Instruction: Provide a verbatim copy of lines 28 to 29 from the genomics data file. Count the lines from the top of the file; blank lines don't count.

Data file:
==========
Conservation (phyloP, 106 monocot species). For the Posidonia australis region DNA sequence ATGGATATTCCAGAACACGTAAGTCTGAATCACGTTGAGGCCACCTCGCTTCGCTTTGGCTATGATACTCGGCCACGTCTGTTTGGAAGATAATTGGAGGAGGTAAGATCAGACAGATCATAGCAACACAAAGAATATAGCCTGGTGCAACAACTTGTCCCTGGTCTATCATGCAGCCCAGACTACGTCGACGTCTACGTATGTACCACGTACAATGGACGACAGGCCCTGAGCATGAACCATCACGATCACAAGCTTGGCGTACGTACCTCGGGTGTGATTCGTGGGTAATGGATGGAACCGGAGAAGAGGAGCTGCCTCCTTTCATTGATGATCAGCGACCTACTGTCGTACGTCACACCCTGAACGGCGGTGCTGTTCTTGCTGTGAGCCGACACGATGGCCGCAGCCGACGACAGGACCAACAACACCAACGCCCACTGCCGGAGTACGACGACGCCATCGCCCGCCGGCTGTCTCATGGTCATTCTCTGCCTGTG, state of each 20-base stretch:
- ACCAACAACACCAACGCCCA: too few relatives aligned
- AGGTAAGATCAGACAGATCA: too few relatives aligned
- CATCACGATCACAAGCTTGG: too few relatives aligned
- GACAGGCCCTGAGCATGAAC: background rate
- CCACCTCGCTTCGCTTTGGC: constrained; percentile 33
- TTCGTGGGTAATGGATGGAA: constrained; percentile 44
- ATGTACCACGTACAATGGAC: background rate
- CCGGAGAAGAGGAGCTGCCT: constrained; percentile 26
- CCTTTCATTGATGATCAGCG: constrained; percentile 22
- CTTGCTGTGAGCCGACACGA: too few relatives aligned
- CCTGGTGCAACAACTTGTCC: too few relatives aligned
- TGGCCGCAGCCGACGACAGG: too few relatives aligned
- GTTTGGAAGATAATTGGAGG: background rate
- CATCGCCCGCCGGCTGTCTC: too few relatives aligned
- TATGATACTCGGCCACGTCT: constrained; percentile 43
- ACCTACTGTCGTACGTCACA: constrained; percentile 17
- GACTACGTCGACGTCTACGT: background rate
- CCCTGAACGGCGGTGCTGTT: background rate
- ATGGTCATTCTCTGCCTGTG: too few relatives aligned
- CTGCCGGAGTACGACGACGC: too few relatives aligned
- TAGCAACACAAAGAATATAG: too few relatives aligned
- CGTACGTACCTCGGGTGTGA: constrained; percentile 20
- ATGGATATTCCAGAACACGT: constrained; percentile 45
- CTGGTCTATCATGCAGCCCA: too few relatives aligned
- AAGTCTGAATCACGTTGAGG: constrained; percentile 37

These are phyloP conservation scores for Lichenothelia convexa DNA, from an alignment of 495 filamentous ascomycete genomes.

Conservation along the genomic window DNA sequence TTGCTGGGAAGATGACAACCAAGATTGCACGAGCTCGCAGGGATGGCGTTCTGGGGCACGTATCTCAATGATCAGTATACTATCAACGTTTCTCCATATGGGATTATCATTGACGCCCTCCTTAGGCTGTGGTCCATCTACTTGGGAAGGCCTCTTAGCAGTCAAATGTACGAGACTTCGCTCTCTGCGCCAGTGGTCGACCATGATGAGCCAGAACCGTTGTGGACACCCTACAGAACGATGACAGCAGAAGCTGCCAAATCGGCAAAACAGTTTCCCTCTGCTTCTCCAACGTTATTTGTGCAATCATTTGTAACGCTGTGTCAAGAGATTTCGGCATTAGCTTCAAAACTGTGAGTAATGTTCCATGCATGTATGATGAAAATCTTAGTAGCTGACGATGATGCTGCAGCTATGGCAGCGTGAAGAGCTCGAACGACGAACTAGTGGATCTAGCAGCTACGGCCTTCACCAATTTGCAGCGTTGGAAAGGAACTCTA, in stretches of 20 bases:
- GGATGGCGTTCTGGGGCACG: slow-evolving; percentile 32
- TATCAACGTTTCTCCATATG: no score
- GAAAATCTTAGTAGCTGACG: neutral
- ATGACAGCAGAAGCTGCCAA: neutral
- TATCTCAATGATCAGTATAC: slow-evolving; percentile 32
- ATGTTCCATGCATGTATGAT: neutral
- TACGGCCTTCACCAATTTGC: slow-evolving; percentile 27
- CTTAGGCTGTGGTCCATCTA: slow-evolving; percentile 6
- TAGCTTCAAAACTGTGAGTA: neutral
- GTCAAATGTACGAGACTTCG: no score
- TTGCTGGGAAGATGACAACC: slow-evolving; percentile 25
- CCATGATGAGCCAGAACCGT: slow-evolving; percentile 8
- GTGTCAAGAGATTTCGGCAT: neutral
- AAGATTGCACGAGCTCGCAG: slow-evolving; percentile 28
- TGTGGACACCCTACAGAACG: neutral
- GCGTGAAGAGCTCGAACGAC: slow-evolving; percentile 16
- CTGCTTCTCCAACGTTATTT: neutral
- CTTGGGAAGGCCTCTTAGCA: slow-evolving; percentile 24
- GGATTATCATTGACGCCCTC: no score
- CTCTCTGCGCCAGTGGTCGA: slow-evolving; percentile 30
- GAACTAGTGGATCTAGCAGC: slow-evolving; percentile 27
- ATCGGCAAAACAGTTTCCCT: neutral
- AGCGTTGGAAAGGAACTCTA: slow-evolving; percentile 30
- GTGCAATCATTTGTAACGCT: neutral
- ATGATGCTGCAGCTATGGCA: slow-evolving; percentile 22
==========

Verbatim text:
Conservation along the genomic window DNA sequence TTGCTGGGAAGATGACAACCAAGATTGCACGAGCTCGCAGGGATGGCGTTCTGGGGCACGTATCTCAATGATCAGTATACTATCAACGTTTCTCCATATGGGATTATCATTGACGCCCTCCTTAGGCTGTGGTCCATCTACTTGGGAAGGCCTCTTAGCAGTCAAATGTACGAGACTTCGCTCTCTGCGCCAGTGGTCGACCATGATGAGCCAGAACCGTTGTGGACACCCTACAGAACGATGACAGCAGAAGCTGCCAAATCGGCAAAACAGTTTCCCTCTGCTTCTCCAACGTTATTTGTGCAATCATTTGTAACGCTGTGTCAAGAGATTTCGGCATTAGCTTCAAAACTGTGAGTAATGTTCCATGCATGTATGATGAAAATCTTAGTAGCTGACGATGATGCTGCAGCTATGGCAGCGTGAAGAGCTCGAACGACGAACTAGTGGATCTAGCAGCTACGGCCTTCACCAATTTGCAGCGTTGGAAAGGAACTCTA, in stretches of 20 bases:
- GGATGGCGTTCTGGGGCACG: slow-evolving; percentile 32